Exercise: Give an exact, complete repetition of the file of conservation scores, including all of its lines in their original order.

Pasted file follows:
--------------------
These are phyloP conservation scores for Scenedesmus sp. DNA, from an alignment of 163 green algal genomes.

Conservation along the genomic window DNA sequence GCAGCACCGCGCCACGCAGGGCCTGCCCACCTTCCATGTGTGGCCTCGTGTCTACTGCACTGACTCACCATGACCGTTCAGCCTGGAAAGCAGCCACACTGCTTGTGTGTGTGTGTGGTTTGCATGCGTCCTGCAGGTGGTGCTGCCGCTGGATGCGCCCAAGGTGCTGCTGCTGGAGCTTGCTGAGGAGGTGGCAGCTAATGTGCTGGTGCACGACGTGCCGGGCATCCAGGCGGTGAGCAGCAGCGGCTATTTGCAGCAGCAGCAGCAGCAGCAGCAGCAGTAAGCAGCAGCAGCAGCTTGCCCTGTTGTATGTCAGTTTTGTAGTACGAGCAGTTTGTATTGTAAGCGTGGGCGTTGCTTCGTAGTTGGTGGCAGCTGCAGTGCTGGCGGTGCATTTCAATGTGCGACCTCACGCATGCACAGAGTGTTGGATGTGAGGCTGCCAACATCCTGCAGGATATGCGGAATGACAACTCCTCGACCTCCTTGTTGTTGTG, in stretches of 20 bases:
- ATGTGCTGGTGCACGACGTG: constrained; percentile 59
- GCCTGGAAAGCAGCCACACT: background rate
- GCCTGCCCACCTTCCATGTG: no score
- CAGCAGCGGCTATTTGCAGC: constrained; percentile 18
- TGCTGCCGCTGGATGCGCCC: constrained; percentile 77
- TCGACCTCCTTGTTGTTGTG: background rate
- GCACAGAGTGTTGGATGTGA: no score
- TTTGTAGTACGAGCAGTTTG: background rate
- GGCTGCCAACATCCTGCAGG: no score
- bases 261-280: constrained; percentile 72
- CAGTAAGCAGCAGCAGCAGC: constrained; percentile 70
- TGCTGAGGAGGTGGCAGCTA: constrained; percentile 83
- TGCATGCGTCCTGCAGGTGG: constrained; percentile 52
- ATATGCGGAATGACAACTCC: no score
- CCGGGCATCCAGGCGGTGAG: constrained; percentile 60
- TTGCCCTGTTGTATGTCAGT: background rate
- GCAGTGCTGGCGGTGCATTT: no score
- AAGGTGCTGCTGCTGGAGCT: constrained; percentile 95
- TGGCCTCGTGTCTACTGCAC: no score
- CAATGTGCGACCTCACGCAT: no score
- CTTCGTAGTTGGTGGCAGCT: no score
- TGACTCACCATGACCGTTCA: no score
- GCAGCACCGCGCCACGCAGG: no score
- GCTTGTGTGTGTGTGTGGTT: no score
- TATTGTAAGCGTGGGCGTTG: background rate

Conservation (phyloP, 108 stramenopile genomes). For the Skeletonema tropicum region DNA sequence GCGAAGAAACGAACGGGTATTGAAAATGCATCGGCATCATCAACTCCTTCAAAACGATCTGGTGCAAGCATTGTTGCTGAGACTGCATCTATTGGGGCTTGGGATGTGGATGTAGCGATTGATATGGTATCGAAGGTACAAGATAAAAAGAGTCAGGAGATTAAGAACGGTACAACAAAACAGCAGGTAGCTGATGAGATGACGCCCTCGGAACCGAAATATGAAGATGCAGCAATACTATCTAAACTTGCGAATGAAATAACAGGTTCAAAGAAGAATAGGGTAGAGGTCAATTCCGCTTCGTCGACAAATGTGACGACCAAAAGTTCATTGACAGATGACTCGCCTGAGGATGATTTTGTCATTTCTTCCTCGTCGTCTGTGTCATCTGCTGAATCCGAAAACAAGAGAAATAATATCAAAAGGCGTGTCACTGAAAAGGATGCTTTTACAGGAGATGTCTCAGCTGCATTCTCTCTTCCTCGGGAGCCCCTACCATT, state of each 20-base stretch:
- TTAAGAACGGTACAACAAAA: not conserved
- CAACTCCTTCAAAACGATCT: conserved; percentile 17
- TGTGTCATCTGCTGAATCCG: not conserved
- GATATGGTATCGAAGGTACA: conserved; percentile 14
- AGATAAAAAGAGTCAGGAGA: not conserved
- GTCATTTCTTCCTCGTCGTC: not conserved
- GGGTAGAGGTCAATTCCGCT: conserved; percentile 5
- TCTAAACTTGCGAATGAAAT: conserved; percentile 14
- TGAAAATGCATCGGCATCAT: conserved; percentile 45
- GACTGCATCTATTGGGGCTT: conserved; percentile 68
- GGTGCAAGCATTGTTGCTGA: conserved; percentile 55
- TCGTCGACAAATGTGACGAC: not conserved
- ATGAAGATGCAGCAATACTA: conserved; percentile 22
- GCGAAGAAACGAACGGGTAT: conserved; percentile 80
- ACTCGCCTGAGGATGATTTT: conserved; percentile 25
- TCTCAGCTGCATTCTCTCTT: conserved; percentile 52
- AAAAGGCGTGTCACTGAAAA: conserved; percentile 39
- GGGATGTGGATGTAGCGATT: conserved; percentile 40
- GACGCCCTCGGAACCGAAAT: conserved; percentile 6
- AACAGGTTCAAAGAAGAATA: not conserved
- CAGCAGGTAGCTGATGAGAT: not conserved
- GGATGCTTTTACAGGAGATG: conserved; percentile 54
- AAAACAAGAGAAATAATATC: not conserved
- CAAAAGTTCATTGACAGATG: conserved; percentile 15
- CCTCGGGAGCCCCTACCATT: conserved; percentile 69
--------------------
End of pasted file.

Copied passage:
These are phyloP conservation scores for Scenedesmus sp. DNA, from an alignment of 163 green algal genomes.

Conservation along the genomic window DNA sequence GCAGCACCGCGCCACGCAGGGCCTGCCCACCTTCCATGTGTGGCCTCGTGTCTACTGCACTGACTCACCATGACCGTTCAGCCTGGAAAGCAGCCACACTGCTTGTGTGTGTGTGTGGTTTGCATGCGTCCTGCAGGTGGTGCTGCCGCTGGATGCGCCCAAGGTGCTGCTGCTGGAGCTTGCTGAGGAGGTGGCAGCTAATGTGCTGGTGCACGACGTGCCGGGCATCCAGGCGGTGAGCAGCAGCGGCTATTTGCAGCAGCAGCAGCAGCAGCAGCAGCAGTAAGCAGCAGCAGCAGCTTGCCCTGTTGTATGTCAGTTTTGTAGTACGAGCAGTTTGTATTGTAAGCGTGGGCGTTGCTTCGTAGTTGGTGGCAGCTGCAGTGCTGGCGGTGCATTTCAATGTGCGACCTCACGCATGCACAGAGTGTTGGATGTGAGGCTGCCAACATCCTGCAGGATATGCGGAATGACAACTCCTCGACCTCCTTGTTGTTGTG, in stretches of 20 bases:
- ATGTGCTGGTGCACGACGTG: constrained; percentile 59
- GCCTGGAAAGCAGCCACACT: background rate
- GCCTGCCCACCTTCCATGTG: no score
- CAGCAGCGGCTATTTGCAGC: constrained; percentile 18
- TGCTGCCGCTGGATGCGCCC: constrained; percentile 77
- TCGACCTCCTTGTTGTTGTG: background rate
- GCACAGAGTGTTGGATGTGA: no score
- TTTGTAGTACGAGCAGTTTG: background rate
- GGCTGCCAACATCCTGCAGG: no score
- bases 261-280: constrained; percentile 72
- CAGTAAGCAGCAGCAGCAGC: constrained; percentile 70
- TGCTGAGGAGGTGGCAGCTA: constrained; percentile 83
- TGCATGCGTCCTGCAGGTGG: constrained; percentile 52
- ATATGCGGAATGACAACTCC: no score
- CCGGGCATCCAGGCGGTGAG: constrained; percentile 60
- TTGCCCTGTTGTATGTCAGT: background rate
- GCAGTGCTGGCGGTGCATTT: no score
- AAGGTGCTGCTGCTGGAGCT: constrained; percentile 95
- TGGCCTCGTGTCTACTGCAC: no score
- CAATGTGCGACCTCACGCAT: no score
- CTTCGTAGTTGGTGGCAGCT: no score
- TGACTCACCATGACCGTTCA: no score
- GCAGCACCGCGCCACGCAGG: no score
- GCTTGTGTGTGTGTGTGGTT: no score
- TATTGTAAGCGTGGGCGTTG: background rate

Conservation (phyloP, 108 stramenopile genomes). For the Skeletonema tropicum region DNA sequence GCGAAGAAACGAACGGGTATTGAAAATGCATCGGCATCATCAACTCCTTCAAAACGATCTGGTGCAAGCATTGTTGCTGAGACTGCATCTATTGGGGCTTGGGATGTGGATGTAGCGATTGATATGGTATCGAAGGTACAAGATAAAAAGAGTCAGGAGATTAAGAACGGTACAACAAAACAGCAGGTAGCTGATGAGATGACGCCCTCGGAACCGAAATATGAAGATGCAGCAATACTATCTAAACTTGCGAATGAAATAACAGGTTCAAAGAAGAATAGGGTAGAGGTCAATTCCGCTTCGTCGACAAATGTGACGACCAAAAGTTCATTGACAGATGACTCGCCTGAGGATGATTTTGTCATTTCTTCCTCGTCGTCTGTGTCATCTGCTGAATCCGAAAACAAGAGAAATAATATCAAAAGGCGTGTCACTGAAAAGGATGCTTTTACAGGAGATGTCTCAGCTGCATTCTCTCTTCCTCGGGAGCCCCTACCATT, state of each 20-base stretch:
- TTAAGAACGGTACAACAAAA: not conserved
- CAACTCCTTCAAAACGATCT: conserved; percentile 17
- TGTGTCATCTGCTGAATCCG: not conserved
- GATATGGTATCGAAGGTACA: conserved; percentile 14
- AGATAAAAAGAGTCAGGAGA: not conserved
- GTCATTTCTTCCTCGTCGTC: not conserved
- GGGTAGAGGTCAATTCCGCT: conserved; percentile 5
- TCTAAACTTGCGAATGAAAT: conserved; percentile 14
- TGAAAATGCATCGGCATCAT: conserved; percentile 45
- GACTGCATCTATTGGGGCTT: conserved; percentile 68
- GGTGCAAGCATTGTTGCTGA: conserved; percentile 55
- TCGTCGACAAATGTGACGAC: not conserved
- ATGAAGATGCAGCAATACTA: conserved; percentile 22
- GCGAAGAAACGAACGGGTAT: conserved; percentile 80
- ACTCGCCTGAGGATGATTTT: conserved; percentile 25
- TCTCAGCTGCATTCTCTCTT: conserved; percentile 52
- AAAAGGCGTGTCACTGAAAA: conserved; percentile 39
- GGGATGTGGATGTAGCGATT: conserved; percentile 40
- GACGCCCTCGGAACCGAAAT: conserved; percentile 6
- AACAGGTTCAAAGAAGAATA: not conserved
- CAGCAGGTAGCTGATGAGAT: not conserved
- GGATGCTTTTACAGGAGATG: conserved; percentile 54
- AAAACAAGAGAAATAATATC: not conserved
- CAAAAGTTCATTGACAGATG: conserved; percentile 15
- CCTCGGGAGCCCCTACCATT: conserved; percentile 69